There is no GFC

Flattr this!

One of the unex­pected things I’ve learnt in Boston is that the Global Finan­cial Cri­sis is not called the Global Finan­cial Cri­sis in America–and there­fore the TLA of the GFC has no mean­ing here.

Instead, in Amer­ica this might be The Cri­sis That Has No Name (TCTHNN), because they don’t call it any­thing at all: it’s just how the econ­omy is right now.

Aus­tralians, it seems, are the ones who invented the moniker GFC as a way of describ­ing what they think they don’t have to under­stand. Over here, where it is actu­ally hap­pen­ing, it is just the day to day real­ity that must be con­tended with.

Steve Keen Talk in New York

Flattr this!

A blog mem­ber has arranged for me to give a talk dur­ing my trip to NY.  I will cover the causes of the global finan­cial cri­sis, the pol­icy response thus far, and the out­look for the world econ­omy, with a focus on the US and Aus­tralia.

LOCATION: ‘In Good Com­pany’ work­places, 4th floor of 16 West 23rd Street in Man­hat­tan.  Google Maps link.

DATE & TIME: Wednes­day 7th July, from 6-9pm

AVAILABILITY: the space has capac­ity for 20 peo­ple, so please con­firm your atten­dance ASAP so spaces can be offered to oth­ers who may be inter­ested in attend­ing.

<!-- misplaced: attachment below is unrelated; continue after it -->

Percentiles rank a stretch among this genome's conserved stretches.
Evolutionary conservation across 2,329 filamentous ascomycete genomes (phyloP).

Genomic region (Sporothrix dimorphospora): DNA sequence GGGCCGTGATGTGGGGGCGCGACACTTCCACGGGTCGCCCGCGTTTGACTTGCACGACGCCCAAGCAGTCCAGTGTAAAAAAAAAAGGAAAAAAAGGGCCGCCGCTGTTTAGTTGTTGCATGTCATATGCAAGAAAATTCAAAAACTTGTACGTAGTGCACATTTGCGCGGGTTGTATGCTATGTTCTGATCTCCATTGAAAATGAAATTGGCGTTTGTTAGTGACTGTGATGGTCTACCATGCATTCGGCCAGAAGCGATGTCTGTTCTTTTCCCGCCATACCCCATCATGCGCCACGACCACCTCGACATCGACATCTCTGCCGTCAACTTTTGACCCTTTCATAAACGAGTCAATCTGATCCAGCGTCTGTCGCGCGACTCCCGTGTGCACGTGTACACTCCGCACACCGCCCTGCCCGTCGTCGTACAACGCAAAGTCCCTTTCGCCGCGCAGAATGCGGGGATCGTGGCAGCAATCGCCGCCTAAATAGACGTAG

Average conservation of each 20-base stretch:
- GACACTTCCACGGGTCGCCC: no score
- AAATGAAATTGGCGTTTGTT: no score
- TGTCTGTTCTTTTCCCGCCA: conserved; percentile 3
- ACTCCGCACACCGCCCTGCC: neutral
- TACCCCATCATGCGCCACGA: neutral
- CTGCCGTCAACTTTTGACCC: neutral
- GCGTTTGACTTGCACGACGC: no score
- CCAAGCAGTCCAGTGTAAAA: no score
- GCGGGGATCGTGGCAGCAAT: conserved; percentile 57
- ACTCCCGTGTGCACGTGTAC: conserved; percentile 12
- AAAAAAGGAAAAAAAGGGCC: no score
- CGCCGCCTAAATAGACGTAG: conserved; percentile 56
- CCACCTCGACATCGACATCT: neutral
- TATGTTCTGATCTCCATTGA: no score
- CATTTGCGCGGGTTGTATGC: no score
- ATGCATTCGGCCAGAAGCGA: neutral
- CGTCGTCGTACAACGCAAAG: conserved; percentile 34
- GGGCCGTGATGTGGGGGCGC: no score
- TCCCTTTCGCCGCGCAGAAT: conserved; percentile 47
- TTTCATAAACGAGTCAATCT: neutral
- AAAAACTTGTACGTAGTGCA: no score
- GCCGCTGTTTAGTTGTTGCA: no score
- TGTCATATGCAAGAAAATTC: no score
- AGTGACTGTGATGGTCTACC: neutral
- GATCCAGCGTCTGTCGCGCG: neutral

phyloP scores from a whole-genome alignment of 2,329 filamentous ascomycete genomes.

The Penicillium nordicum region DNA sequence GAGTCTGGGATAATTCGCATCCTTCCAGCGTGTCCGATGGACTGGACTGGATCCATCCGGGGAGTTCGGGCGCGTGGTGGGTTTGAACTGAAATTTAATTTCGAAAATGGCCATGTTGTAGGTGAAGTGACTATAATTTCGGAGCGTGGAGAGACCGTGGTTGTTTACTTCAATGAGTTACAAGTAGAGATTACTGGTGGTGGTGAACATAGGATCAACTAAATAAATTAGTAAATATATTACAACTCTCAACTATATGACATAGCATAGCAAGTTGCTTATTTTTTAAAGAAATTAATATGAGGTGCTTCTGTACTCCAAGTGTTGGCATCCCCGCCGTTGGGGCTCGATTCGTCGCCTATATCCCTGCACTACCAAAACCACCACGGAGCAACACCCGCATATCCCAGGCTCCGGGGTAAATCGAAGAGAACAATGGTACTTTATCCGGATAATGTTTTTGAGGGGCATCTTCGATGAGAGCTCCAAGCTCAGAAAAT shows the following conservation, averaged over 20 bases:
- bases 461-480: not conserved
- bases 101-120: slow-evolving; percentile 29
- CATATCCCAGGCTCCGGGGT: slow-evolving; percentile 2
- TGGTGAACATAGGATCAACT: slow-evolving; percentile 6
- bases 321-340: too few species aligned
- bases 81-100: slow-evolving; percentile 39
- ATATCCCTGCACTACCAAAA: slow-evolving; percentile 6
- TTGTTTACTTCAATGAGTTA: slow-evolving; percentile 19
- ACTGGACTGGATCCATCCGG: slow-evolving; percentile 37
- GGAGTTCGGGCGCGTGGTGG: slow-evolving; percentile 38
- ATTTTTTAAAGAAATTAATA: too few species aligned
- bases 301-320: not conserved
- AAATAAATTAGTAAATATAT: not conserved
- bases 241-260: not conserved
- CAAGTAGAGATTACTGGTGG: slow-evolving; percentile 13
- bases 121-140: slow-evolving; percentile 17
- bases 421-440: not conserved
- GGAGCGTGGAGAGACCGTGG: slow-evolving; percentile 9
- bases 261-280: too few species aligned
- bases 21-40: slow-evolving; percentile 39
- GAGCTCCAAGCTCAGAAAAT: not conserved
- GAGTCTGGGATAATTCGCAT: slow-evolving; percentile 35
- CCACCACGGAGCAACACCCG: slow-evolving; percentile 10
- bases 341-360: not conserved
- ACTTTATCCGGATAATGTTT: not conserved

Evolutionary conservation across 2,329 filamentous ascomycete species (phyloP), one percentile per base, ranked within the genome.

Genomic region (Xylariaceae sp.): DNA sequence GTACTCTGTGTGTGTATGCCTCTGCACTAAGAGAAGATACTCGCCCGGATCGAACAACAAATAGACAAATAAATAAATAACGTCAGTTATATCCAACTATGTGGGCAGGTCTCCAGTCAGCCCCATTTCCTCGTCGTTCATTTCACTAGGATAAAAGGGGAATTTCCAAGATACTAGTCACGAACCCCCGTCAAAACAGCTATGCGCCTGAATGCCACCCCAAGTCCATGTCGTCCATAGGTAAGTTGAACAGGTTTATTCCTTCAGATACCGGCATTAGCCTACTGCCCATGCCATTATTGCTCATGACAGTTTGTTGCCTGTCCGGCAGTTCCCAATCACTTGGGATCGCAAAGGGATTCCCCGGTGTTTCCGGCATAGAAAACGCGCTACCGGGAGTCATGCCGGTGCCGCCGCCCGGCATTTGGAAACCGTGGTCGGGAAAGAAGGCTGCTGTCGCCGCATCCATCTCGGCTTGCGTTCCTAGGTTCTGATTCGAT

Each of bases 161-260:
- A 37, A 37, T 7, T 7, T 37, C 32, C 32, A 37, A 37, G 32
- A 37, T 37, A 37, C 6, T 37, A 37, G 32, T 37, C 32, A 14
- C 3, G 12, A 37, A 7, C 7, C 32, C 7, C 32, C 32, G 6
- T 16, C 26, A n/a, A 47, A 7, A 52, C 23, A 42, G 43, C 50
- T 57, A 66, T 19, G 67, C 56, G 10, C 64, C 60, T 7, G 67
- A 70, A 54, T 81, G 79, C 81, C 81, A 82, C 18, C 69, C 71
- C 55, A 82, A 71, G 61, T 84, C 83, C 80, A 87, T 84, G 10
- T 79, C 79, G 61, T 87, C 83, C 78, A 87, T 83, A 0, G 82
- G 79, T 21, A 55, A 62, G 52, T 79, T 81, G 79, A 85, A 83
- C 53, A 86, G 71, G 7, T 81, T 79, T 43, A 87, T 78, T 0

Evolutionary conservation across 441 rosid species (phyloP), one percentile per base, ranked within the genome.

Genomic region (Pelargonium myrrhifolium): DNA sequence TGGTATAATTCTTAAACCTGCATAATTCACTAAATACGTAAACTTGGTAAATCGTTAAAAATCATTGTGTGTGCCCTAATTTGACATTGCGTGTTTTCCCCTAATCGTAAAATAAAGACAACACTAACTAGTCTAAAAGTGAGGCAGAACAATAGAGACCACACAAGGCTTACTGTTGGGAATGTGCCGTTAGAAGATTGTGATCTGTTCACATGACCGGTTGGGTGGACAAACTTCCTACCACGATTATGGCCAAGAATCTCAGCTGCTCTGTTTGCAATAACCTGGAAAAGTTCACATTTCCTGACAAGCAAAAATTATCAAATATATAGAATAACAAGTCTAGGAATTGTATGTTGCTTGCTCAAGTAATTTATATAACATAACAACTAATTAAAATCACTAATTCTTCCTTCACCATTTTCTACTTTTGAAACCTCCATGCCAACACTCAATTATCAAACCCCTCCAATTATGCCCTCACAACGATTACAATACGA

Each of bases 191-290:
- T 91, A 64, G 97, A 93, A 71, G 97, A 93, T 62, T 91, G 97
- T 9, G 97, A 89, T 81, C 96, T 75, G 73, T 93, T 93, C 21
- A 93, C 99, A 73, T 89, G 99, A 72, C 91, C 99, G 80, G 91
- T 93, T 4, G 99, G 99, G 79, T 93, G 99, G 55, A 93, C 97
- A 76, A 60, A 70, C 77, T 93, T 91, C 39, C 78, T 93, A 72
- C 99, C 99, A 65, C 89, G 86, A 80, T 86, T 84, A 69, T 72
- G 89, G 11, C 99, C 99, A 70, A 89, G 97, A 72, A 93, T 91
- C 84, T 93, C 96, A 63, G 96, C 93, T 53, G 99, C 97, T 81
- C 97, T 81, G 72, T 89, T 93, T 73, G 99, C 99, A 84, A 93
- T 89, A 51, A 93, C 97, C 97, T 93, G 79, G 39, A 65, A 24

Com­mem­o­ra­tive Envelopes

Flattr this!

Unex­pected and won­der­ful things can hap­pen when you stick your neck out, as I have done over Australia’s pri­vate debt bub­ble. The “tall poppy” syn­drome can still cut you down, but you also find that peo­ple are will­ing to assist in ways that you’d never think of your­self.

One of those has just occurred with respect to the Keen Walk to Kosciuszko, where out of the blue Noel Almeida has pre­pared a com­mem­o­ra­tive envelope–the sales of which will raise money for Swags for Home­less. Here is a sam­ple:

Noel has made a mere 23 for sale, and he describes the prod­uct in the fol­low­ing way:

Grantham on the Aus­tralian Hous­ing Mar­ket

Flattr this!

Jeremy Grantham pricked, if not the hous­ing bub­ble itself, then at least the bub­ble that prop­erty mar­ket spruik­ers live in, with the quip that: